Happy reading!

Pin it here!:

Do you have a books to read list? Check out the #40nextbooks challenge and what I'm reading in the current categories. Let's read! #bookstoread #booklist #bookchallenge

More book suggestions:

Women’s what to read next: a cold weather booklist

What to read next for history fans

Summer what to read next

Spring book list: what I’m reading

What To Read Next For History Fans

What To Read Next For History Fans

When I created the title for this post I struggled with a term to pull these books altogether. Historical fiction? No. A Year in Provence is based on experience and considered non-fiction, even though it reads like fiction. Also, a couple of them are more of a blend of historical fiction and science fiction. If I boil it all down it’s simply what I’ve read lately and enjoyed so I decided to go with the general what to read next for history fans.

This page contains affiliate links.

When I pick out a book I tend to gravitate to anything that looks period, a good mystery, another culture, or another world. If the story is a mix of those things, even better. It’s not often I’m interested in a book about where I am now or my daily problems and experiences. With a book I like to be transported somewhere else, which I suppose in many ways all books do, but there you go.

So what to read next?

The War That Saved My Life

by Kimberly Brubaker Bradley

Set on the British home front in World War II, this book was not what I expected from the description. Ada has been a prisoner in her mother’s third-floor apartment building for her entire life because her mother is embarrassed and does not want to deal with her. She has a club foot and can’t walk so she crawls around to do the chores. She flinches in fear she’ll be hit or locked in the dark cupboard every time her mother comes near. Often when alone, she stares out the window longing to be free to run around outside like her brother.

Ada and her brother sneak out to travel with the other children to the country as the threat of bombs become more real in town. Of course, they want to escape more than just the bombs.

This is a beautiful story with an amazingly honest heroine in Ada. She’s isolated and uneducated and makes mistakes. However she learns so much about herself, others, kindness, and love.

This is a Newberry Award-winning book for middle grade, but I think it’s one good for anyone to read. Whether you’re interested in history, human character, or whatever, there’s something in it for you. This is one I’ll gladly pass on to my daughter. What to read next?

Explorer Momma’s rating: ***** 5 stars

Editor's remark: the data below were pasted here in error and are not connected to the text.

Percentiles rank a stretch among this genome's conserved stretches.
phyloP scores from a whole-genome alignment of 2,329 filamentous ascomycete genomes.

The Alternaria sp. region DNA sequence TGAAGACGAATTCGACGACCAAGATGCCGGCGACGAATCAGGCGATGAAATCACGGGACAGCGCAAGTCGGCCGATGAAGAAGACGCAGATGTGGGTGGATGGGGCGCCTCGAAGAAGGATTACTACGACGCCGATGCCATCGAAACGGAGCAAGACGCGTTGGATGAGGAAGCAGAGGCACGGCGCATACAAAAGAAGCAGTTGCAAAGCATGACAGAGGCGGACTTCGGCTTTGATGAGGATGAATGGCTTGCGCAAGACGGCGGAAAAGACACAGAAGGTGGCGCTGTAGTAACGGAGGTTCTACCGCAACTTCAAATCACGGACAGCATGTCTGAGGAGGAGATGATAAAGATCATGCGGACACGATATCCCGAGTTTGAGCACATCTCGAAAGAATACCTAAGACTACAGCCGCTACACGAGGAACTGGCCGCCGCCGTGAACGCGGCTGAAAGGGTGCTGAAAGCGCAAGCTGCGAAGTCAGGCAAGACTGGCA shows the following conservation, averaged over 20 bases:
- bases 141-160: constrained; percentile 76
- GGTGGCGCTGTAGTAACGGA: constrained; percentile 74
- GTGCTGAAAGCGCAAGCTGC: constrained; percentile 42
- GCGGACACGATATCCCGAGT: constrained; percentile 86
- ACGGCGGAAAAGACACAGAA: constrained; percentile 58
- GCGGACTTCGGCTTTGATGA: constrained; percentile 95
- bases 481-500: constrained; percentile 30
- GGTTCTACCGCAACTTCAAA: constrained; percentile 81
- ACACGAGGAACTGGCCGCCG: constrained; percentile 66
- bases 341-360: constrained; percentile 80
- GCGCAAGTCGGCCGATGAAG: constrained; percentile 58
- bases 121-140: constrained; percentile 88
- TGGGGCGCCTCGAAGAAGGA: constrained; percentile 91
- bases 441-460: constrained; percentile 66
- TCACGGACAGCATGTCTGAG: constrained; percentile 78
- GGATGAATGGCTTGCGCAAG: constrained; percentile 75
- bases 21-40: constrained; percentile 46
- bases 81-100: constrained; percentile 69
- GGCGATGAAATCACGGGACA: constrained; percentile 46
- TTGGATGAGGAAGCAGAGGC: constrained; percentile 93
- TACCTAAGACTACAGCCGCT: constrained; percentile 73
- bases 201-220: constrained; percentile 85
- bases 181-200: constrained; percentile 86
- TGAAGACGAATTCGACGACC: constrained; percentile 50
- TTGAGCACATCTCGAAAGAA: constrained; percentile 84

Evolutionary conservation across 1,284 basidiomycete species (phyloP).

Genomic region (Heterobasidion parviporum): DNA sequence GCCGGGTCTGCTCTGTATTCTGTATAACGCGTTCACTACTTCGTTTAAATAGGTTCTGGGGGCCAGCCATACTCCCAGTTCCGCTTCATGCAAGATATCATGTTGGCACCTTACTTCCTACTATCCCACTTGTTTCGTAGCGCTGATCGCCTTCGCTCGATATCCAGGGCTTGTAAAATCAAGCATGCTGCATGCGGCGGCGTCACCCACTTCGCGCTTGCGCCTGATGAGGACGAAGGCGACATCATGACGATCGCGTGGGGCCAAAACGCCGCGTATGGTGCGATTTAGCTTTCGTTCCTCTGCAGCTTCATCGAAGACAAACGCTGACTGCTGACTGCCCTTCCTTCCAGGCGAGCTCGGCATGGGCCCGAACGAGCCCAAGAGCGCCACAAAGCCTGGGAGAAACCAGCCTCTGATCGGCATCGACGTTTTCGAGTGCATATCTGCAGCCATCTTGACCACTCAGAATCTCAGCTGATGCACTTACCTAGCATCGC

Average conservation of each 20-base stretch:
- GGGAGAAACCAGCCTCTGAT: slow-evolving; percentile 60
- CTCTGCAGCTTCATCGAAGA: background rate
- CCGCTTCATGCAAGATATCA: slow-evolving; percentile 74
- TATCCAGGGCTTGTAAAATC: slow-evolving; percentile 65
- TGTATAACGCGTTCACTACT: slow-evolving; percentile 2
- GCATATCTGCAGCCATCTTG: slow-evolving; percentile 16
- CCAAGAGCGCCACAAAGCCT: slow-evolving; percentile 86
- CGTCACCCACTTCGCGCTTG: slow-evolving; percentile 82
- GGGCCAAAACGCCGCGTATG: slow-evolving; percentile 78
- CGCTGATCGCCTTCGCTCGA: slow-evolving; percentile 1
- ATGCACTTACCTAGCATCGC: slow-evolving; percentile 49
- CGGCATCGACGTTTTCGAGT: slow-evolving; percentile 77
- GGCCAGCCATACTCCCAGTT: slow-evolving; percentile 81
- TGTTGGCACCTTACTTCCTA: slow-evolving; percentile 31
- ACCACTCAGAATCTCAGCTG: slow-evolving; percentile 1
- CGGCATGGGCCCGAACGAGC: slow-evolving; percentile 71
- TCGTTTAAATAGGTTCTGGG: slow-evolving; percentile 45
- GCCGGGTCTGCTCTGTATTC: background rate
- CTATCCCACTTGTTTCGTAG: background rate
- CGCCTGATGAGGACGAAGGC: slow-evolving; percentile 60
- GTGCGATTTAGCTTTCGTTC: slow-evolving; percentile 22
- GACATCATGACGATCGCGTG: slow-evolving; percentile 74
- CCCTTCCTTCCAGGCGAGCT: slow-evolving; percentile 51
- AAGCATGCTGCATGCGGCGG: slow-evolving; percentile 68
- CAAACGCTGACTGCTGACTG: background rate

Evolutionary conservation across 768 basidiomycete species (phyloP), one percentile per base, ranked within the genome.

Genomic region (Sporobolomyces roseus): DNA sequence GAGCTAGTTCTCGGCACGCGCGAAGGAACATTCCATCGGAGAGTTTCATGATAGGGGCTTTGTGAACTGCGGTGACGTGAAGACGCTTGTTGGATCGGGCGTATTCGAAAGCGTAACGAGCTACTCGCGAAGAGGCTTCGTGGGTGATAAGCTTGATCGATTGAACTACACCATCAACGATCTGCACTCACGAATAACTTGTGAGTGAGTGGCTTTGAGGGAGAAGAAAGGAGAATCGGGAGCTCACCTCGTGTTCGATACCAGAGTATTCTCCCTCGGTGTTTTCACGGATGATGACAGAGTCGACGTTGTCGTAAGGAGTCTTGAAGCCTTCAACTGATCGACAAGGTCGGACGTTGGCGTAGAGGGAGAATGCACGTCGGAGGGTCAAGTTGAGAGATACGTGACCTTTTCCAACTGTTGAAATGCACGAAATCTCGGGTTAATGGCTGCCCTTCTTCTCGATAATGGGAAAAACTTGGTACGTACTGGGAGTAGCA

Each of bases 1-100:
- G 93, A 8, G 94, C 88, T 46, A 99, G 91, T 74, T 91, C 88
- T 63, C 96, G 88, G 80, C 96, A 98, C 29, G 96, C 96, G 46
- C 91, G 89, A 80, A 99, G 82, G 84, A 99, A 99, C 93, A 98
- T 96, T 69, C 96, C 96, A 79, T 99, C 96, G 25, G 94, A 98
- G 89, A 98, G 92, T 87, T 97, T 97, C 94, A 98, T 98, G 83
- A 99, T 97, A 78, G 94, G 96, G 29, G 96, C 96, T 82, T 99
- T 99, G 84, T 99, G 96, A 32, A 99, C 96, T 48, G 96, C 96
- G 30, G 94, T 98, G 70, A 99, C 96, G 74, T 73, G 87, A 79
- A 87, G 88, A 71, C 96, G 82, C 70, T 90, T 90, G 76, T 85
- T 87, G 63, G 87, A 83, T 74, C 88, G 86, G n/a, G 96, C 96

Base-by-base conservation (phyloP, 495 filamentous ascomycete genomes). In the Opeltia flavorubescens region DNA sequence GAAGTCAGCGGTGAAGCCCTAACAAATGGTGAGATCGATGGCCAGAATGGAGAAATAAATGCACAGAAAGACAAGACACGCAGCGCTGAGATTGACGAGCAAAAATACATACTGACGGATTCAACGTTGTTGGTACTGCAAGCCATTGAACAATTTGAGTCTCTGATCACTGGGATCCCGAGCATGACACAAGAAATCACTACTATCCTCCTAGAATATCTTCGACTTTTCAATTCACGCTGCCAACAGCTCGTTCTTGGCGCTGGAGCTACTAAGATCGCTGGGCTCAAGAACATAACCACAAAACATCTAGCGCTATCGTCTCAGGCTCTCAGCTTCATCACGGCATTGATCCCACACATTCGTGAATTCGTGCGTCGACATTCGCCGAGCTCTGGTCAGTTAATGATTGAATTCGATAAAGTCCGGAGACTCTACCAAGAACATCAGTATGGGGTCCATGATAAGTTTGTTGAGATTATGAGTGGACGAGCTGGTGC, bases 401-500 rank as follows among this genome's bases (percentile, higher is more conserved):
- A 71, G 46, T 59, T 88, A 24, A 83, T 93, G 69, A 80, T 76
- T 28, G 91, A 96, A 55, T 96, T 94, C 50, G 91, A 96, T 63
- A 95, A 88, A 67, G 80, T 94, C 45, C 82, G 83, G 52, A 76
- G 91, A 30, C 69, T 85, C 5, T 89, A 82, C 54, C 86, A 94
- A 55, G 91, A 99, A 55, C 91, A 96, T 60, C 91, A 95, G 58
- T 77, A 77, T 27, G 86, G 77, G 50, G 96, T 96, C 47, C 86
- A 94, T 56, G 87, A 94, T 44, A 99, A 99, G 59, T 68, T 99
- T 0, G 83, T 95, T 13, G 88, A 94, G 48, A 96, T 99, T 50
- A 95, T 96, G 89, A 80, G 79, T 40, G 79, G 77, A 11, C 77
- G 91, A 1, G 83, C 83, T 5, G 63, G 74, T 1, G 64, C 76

Buy it here on Amazon.

Lilac Girls: A Novel

by Martha Hall Kelly

I came across this book after reading We Were the Lucky Ones, and once again the book is based on a real-life heroine.

Lilac Girls is told from three different female perspectives during World War II. Caroline is a New York socialite, Kasia is a Polish teenager sent to a concentration camp, and Herta is a German doctor trying to prove herself in a world of Nazi men. It’s amazing how the author follows these three viewpoints throughout the war experience and even after. 

The first half of the book I didn’t think there was any way these women’s lives could possibly intersect as we learn their loves, passions, and experiences. Magically, the threads of the story do come together, and I’ll not spoil it. However, it was powerfully written and especially effective to see the three drastically different points of view.

This is not a light summer read, but definitely worth your time. What to read next?

Explorer Momma’s rating: ****1/2  4 and 1/2 stars

Buy it here on Amazon.

The Unkillable Kitty O’Kane

by Colin Falconer

Kitty O’Kane is a fierce Irish girl who’s made her way out of the tenements of Dublin. She’s determined no one should suffer like she did, and no man should have such power over others as her abusive father did. Youthful Kitty is determined to change the world.

This book is all over the place as we follow Kitty on the Titanic, the sinking of the Lusitania, and in the suffragette movement in New York. She becomes a journalist and travels to Russia, actually ending up in the Winter Palace as it’s stormed. Then, after several years of travel, she goes back to Ireland where she helps in the Irish Civil War.